7. Slide small objects. Avoid pickup and carry
8. Locate tools and materials in proper sequence, at fixed work stations.
9. Use fewest elements to obtain shortest time.
10. Use rhythm and automaticity to increase output and lessen fatigue.
11. Relieve both hands with foot pedals where possible.
12. Avoid holding. Use vise or fixture, freeing hands to move pieces.
13. Provide ejectors to remove finished pieces.
14. Use drop deliver where possible.
15. Shorten transports by keeping materials nearby in gravity-feed hoppers.
16. Pre-position tools for quick grasp.
17. Pre-position product for next operation.
18. Locate machine controls nearby for each of operation.
19. Design workplace height of sitting-standing arrangement, and provide proper height chair with comfortable seat and backrest for good posture.
20. Provide pleasant working conditions considering illumination, temperature, humidity, dust, fumes, ventilation, noise level, color scheme, orderliness, and the like.
Right- and Left Hand Chart 
In this chart, the activities of the right and left hand are expressed as operations, transportations or moves, holds, and delays and these are represented by the flow-process chart symbols. This chart is also called as a workplace chart or an operator process chart.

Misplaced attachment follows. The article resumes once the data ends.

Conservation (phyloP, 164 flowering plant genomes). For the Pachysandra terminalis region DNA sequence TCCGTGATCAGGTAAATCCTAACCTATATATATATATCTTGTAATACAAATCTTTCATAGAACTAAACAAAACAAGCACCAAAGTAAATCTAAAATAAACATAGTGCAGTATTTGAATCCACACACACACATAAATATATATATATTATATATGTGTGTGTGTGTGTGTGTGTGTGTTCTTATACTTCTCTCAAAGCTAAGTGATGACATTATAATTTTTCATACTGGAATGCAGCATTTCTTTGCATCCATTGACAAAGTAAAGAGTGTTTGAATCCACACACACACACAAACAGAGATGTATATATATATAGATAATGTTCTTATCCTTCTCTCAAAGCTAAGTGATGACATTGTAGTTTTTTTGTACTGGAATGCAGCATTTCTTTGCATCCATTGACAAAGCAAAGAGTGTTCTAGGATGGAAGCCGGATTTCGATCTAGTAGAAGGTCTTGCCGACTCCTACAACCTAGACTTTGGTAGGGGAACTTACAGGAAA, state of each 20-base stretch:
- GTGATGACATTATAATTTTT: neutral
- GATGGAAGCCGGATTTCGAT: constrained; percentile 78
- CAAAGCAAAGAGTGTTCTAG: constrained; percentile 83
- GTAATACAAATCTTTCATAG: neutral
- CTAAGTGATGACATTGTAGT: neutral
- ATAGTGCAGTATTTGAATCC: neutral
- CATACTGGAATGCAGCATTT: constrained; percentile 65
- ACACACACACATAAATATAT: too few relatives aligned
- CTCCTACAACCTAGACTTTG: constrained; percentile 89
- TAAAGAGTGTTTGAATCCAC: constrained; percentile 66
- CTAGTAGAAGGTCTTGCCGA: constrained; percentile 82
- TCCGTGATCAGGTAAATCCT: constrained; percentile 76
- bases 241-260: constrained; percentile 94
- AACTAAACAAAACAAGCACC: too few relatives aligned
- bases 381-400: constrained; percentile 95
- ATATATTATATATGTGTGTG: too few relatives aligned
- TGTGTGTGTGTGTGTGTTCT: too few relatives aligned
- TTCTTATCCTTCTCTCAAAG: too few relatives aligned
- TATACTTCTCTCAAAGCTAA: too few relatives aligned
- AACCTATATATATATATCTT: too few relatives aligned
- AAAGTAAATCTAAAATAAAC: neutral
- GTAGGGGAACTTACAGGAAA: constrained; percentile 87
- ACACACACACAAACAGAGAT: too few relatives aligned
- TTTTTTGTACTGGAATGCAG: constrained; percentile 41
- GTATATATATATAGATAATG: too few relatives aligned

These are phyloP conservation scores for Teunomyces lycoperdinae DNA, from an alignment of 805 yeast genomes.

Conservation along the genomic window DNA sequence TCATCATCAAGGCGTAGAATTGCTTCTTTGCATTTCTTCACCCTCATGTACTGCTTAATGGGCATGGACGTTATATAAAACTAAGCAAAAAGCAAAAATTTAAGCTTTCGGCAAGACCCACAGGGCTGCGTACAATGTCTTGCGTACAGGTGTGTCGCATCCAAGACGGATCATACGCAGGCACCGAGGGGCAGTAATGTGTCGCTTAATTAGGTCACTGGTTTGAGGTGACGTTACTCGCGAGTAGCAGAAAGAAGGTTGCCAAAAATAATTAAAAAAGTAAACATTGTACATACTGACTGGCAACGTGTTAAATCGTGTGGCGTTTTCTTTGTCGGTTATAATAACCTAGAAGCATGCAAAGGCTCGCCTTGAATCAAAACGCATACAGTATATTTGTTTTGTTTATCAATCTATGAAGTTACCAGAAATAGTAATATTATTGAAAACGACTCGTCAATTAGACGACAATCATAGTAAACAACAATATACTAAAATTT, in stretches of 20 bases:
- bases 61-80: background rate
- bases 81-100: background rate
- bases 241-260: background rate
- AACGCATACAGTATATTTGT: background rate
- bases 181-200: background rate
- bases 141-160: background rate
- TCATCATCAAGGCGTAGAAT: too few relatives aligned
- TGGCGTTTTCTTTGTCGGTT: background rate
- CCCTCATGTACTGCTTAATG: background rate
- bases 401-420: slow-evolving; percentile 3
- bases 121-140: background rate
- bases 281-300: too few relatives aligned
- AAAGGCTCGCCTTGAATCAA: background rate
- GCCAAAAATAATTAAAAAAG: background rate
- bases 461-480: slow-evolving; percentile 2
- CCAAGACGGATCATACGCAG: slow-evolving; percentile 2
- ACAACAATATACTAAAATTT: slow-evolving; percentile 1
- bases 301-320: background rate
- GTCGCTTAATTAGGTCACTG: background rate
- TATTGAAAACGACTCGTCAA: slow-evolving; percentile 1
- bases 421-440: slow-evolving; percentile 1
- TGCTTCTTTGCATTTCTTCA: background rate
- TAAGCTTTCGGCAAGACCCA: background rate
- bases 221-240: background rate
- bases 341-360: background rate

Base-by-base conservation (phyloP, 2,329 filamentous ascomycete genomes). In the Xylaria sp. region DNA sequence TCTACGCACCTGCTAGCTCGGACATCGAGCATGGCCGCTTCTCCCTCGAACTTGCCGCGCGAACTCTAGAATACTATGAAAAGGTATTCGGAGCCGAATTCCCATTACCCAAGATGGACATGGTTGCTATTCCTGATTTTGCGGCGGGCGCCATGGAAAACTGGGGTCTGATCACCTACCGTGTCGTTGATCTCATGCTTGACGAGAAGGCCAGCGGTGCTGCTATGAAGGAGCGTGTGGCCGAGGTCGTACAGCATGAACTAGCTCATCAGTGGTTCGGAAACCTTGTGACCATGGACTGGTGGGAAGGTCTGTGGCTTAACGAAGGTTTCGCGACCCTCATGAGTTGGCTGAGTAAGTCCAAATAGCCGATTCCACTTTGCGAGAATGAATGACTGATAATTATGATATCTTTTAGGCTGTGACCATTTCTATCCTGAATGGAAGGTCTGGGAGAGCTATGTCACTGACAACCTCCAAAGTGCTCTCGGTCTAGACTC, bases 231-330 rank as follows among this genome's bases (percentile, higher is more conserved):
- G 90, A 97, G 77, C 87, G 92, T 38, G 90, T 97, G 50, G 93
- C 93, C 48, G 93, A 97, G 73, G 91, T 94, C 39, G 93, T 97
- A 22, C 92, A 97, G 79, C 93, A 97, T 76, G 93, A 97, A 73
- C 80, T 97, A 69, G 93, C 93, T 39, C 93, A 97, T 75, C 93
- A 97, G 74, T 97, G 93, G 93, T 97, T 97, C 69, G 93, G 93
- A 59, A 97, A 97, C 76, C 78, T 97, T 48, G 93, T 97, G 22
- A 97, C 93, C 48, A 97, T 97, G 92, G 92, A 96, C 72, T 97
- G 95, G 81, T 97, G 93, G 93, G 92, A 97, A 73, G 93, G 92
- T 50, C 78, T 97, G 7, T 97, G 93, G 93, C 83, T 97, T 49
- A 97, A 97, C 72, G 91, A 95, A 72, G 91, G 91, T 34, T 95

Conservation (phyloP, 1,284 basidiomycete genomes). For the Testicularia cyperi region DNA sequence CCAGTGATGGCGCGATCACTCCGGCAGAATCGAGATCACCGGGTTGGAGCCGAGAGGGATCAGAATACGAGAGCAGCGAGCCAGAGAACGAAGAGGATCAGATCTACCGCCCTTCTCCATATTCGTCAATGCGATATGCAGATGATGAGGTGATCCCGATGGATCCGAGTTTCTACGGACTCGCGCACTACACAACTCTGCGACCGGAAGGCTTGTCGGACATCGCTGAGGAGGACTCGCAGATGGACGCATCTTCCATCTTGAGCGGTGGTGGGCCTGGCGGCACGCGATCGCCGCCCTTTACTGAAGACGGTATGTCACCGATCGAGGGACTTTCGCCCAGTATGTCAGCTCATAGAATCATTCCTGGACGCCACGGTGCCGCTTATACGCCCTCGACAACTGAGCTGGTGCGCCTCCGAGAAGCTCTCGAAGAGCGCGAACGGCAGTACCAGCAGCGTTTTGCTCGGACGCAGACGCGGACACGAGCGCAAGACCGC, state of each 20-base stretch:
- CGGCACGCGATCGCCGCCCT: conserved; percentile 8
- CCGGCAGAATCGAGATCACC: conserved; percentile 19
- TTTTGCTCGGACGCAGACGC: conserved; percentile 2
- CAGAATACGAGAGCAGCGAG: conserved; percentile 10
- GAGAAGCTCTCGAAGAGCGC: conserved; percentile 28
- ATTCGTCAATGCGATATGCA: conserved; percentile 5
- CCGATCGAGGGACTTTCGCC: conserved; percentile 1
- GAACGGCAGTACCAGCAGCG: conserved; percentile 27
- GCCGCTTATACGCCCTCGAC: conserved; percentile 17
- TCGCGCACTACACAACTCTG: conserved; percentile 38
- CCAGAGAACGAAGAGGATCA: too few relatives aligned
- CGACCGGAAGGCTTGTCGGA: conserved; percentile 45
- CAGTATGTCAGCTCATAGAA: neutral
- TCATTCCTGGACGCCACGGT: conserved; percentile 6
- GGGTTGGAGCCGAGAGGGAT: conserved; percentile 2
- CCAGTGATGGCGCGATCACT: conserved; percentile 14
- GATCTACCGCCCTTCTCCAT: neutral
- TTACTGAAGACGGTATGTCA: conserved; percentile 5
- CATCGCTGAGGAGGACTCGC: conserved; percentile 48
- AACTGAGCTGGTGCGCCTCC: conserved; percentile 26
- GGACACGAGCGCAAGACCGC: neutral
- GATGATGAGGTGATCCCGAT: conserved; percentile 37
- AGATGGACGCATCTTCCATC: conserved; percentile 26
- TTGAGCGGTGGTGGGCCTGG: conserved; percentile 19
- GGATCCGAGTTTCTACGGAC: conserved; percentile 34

The layout of the workplace is indicated by a grid of 1/4 – inch squares, against which the arrangment of bins, fixtures and parts may be shown. The normal working area is indicated by two semicircles described by the operator’s forearms when seated at the workplace. The sketch of the part being handled or processed is shown on the chart in the top right hand corner.
The parts and positions to the left of the operators are shown with the symbols L1, L2 etc. and to the right are shown by the symbols R1,R2 etc.
2. Mullee, William Robert and David B. Porter, “Process Chart Procedure”, Chapter 3 in Industrial Engineering Handbook, Ed. H.B.Maynard, 2nd Edition, McGraw Hill,